I don't know how: that's why you're here.
I don't know my Bible well enough: continue in your studies, but don't let it keep you from this area of worship and service to God.
I don't speak "thees" and "thous": neither do I, but God hears my prayers anyway.
I'm afraid to pray out loud and/or I'm just not articulate enough: Ah, I suspect that this is the real problem. Either we feel we'll be judged by others in the group, and fall short of their expectations, or we feel inadequate to represent the rest of the group as we stand before God.
- I don't know your group; they may judge you harshly. But I think that in most cases, this is more of a perceived problem than a real probability. Your effort will be appreciated. Many will just be glad they're not the ones praying out loud.
- I do know God. Pray earnestly and He will not be disappointed.
Dos and Don'ts of Public Prayer
Remember, You're Praying to God on Behalf of Your Group
DON'T use this opportunity to show off your Bible knowledge or oratory skill, shame anyone into repentance, advertise your cause or preach a mini sermon.
- We've all heard the man that can pray from Genesis to Revelations... using "thees" and "thous," "shalts" and "shalt nots"... addressing God by every name used in the Bible (some in the original language)... calling down fire and brimstone. If this is that man's personality and is the way he prays in his private prayer time, then I say have at it. But if this is a show being performed to impress others, then it has no place among the assembly of God's people.
DO use this opportunity to approach the Throne of God, and to take the rest of the group with you.
- Thank God for His goodness.
- Pray targeted prayers, mentioning specific people, projects or circumstances as appropriate.
- Pray scripture back to God, use His names, remember His promises.
- You're not all alone with God, but that's not a bad thing.
- Pray with your eyes shut and your hands folded. Pray with your eyes open and your hands raised. Pray from a broken heart or an uplifted spirit. Once you and your group have entered the presence of God, posture doesn't matter.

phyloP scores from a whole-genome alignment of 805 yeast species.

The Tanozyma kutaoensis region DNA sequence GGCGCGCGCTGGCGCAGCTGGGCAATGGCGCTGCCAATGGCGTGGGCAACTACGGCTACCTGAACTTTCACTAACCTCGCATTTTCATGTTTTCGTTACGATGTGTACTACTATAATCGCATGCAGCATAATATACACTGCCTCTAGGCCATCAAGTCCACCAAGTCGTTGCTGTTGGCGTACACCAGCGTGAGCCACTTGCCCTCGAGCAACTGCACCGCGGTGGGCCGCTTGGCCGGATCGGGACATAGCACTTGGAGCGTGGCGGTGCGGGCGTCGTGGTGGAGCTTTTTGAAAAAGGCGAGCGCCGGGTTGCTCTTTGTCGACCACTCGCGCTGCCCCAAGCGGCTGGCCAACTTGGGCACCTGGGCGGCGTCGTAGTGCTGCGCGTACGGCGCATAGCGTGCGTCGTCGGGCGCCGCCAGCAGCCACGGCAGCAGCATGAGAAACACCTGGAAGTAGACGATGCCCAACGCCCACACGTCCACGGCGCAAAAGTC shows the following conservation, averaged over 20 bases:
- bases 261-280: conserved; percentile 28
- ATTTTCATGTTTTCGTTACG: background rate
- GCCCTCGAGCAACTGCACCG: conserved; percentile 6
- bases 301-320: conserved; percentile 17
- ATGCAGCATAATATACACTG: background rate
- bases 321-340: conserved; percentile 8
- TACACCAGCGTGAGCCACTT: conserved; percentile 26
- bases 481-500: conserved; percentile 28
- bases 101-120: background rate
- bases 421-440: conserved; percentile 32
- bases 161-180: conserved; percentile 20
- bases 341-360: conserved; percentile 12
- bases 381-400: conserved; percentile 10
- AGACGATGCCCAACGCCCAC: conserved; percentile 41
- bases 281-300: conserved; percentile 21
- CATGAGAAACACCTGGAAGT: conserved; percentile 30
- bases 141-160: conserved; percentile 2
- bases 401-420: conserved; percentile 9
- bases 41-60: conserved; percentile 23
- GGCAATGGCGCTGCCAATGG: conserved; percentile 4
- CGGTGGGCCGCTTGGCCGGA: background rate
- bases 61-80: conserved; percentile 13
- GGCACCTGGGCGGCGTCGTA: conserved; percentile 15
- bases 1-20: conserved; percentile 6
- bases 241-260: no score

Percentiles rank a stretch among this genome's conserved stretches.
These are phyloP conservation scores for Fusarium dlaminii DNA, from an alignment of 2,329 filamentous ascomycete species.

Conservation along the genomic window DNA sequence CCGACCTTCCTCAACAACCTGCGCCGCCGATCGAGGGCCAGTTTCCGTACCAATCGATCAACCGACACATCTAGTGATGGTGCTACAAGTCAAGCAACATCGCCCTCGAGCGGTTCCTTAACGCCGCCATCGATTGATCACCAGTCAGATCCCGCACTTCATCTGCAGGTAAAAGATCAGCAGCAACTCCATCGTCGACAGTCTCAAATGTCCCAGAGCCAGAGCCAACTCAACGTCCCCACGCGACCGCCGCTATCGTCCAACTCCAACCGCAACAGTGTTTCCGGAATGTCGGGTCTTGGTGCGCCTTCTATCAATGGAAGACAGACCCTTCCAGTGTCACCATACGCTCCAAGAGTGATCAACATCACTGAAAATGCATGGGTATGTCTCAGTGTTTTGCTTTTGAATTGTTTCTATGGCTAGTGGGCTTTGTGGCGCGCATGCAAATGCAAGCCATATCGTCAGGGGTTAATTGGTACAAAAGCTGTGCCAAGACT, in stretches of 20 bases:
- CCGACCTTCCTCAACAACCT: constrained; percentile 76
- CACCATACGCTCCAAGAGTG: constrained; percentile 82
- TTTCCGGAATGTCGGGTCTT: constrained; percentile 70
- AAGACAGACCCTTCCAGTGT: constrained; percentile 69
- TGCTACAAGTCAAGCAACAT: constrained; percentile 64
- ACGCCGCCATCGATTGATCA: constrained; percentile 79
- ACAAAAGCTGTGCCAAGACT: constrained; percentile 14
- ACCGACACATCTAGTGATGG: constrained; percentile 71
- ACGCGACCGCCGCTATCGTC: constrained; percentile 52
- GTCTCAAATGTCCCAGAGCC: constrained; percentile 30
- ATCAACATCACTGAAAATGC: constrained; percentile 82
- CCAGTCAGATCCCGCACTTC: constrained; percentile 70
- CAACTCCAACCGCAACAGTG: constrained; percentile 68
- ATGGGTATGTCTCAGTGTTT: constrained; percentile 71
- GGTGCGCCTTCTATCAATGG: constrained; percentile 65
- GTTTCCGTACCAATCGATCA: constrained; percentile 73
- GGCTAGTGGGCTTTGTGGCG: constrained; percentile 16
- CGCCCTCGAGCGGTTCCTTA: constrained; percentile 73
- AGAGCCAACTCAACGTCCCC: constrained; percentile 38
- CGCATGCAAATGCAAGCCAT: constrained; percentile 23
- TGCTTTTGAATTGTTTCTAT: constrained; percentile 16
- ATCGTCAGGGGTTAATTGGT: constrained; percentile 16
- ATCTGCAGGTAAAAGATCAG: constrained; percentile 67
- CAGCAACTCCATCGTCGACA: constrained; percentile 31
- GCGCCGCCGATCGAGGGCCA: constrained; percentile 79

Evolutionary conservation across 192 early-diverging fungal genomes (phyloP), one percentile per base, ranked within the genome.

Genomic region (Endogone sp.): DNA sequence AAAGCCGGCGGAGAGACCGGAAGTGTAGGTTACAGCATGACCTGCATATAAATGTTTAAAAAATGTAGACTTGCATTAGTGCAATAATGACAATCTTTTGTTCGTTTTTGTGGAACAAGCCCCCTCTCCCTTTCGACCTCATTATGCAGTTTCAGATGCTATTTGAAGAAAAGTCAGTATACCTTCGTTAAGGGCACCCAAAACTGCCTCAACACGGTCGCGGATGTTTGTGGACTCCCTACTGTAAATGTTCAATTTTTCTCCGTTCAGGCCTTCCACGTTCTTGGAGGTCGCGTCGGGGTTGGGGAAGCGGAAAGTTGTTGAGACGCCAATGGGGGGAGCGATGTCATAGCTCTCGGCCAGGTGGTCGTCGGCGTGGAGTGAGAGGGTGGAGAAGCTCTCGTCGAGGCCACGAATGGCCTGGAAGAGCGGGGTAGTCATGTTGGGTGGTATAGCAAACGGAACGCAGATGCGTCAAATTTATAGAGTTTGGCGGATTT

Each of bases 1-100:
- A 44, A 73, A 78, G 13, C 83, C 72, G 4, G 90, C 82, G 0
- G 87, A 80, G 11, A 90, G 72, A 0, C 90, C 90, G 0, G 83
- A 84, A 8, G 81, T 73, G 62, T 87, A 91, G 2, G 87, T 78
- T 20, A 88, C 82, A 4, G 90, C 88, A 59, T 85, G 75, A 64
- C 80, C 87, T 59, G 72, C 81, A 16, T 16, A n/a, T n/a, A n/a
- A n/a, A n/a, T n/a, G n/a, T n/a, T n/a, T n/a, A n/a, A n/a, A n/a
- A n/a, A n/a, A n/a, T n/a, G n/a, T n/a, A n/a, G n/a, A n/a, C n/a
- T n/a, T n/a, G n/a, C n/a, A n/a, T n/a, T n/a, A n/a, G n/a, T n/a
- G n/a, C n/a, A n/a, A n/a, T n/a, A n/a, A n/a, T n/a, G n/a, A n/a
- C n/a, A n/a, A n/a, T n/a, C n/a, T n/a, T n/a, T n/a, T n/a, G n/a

How to Pray in Public
Alright, I'm Convicted; How Do I Get Started?
- Pray in private, first. Tell God your need and ask Him to help.
- Listen to the public prayers of others and learn what you can. Don't duplicate; just learn.
- Anticipate when you might be called upon for impromptu Public Prayer: mealtime, Sunday School, Prayer Meetings, little-league games and local events are examples. By doing this, hopefully you won't be caught unprepared.
- Sometimes you don't have to anticipate - you're asked in advance. Often this happens in more formal settings and when there will be larger crowds (funerals, dedications, club meetings, weddings). Do it! This shows that you were selected on purpose and with forethought, not by random chance.
- Prepare. It's OK to rehearse. Rehearsing a prayer is the same as praying! God's listening.
- When the time comes, use whatever tricks you have to avoid being overly nervous. Trust God to help you. Know that your offering is pleasing to the Lord.
My Public Prayer for You
I pray that you and your group will be blessed the next time that you have the opportunity to Pray Aloud and In Public.
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I vividly remember giving it to a co-worker at a Christmas gift exchange. She later moved away and we lost touch.